Building a general-purpose unified model that can solve diverse tasks in different modalities while maintaining high performance is a long-standing challenge in the machine learning research community. A conventional approach in this direction is building models with task-specialized heads on top of a shared architectural backbone — but such models require expert knowledge to design a specialized head for each task, and their lack of parameter-sharing for new tasks limits their transfer-learning capabilities.
In the new paper Unified-IO: A Unified Model for Vision, Language, and Multi-Modal Tasks, a research team from the Allen Institute for AI and the University of Washington introduces UNIFIED-IO, a neural model with no task- or modality-specific branches that achieves competitive performance across a wide variety of computer vision (CV), natural language processing (NLP), and multi-modal benchmark tasks without fine-tuning.
The researchers set out to build a unified neural architecture that ML practitioners with little or no knowledge of the underlying machinery could use to efficiently and effectively train their models for new NLP and CV tasks.
For models to support a variety of modalities (images, language, boxes, binary masks, segmentation, etc.), they must represent all modalities in a shared space. The proposed UNIFIED-IO is a pure transformer encoder-decoder model inspired by and built on a modified T5 Text-to-Text Transfer Transformer (Raffel et al., 2020). The modifications include embedding the model with linear projection and reshaping input images into a sequence of flattened 2D patches. The team also expands the model vocabulary to include the location and image tokens used in vector quantized generative adversarial networks (VQ-GANs), extends the 1D relative embeddings to 2D with a fixed number of learned embeddings, and adds absolute position embedding to the token embeddings to help with vision tasks.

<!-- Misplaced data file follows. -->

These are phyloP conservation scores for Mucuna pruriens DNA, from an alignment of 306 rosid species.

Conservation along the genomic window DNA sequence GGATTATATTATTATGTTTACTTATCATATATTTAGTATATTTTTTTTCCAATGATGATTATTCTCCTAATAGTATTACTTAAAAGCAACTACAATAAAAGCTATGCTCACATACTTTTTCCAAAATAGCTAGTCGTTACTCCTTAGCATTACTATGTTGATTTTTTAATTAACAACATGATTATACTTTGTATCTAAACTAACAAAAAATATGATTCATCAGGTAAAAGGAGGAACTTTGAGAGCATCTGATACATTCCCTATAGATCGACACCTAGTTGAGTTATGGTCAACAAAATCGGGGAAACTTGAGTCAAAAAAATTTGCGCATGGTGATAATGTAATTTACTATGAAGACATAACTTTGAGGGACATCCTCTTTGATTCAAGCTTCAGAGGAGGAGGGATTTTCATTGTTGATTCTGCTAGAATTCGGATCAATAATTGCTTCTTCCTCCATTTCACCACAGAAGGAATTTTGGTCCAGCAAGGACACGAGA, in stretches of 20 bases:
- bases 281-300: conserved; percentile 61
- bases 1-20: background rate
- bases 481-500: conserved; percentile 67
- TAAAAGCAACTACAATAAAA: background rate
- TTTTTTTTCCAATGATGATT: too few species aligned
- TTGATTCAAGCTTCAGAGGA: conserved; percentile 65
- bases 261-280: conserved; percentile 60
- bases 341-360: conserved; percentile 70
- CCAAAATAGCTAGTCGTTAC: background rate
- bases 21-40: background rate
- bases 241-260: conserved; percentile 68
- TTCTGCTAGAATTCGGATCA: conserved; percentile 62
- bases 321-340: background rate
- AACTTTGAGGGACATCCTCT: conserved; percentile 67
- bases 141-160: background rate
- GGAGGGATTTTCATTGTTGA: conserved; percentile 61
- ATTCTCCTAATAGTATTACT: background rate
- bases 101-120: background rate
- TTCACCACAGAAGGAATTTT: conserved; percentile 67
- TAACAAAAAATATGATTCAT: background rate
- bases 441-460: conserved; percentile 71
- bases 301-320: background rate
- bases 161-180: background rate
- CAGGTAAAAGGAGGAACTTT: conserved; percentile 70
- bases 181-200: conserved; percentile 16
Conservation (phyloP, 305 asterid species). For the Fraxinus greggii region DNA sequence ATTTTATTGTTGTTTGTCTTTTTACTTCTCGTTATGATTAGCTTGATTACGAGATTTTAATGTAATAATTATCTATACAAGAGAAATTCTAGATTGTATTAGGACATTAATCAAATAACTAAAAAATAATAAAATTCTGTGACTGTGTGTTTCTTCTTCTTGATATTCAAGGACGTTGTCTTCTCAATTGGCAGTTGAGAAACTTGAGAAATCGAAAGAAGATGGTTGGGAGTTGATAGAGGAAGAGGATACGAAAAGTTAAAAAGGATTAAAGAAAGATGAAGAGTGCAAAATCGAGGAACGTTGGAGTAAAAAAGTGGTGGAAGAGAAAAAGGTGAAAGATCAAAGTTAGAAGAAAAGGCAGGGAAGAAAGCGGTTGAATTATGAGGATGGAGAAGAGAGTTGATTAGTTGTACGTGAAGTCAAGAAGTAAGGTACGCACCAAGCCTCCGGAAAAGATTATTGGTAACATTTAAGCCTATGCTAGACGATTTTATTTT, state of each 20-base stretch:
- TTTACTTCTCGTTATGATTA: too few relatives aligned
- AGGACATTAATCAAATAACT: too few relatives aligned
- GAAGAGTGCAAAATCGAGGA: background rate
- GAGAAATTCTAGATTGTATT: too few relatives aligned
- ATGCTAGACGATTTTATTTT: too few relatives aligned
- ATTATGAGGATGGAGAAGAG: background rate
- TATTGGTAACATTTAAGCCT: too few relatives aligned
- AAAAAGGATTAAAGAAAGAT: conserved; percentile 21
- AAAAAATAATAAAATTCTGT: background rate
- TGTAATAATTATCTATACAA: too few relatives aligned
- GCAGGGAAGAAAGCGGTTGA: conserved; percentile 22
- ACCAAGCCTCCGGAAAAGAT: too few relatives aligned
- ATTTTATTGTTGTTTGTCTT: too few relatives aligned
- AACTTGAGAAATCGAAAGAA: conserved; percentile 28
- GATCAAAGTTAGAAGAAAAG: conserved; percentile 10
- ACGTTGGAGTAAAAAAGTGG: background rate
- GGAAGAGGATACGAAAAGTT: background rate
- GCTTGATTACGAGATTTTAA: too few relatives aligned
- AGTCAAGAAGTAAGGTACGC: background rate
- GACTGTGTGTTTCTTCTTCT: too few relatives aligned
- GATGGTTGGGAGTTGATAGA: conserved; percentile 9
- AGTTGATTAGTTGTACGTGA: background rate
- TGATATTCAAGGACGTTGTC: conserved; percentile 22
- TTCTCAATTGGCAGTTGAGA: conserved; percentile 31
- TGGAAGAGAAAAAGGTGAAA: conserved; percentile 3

UNIFIED-IO is jointly trained on a large variety of tasks. These include classical CV tasks such as pose estimation, object detection, depth estimation and image generation; vision-and-language tasks such as region captioning and referring expression comprehension; and NLP tasks such as question answering and paraphrasing.
In their empirical study, UNIFIED-IO achieved state-of-the-art results across the seven tasks in the General Robust Image Task (GRIT) benchmark and competitive performance on 16 additional NLP and CV benchmark tasks without any fine-tuning or task-specific heads or modifications.
Author: Hecate He | Editor: Michael Sarazen
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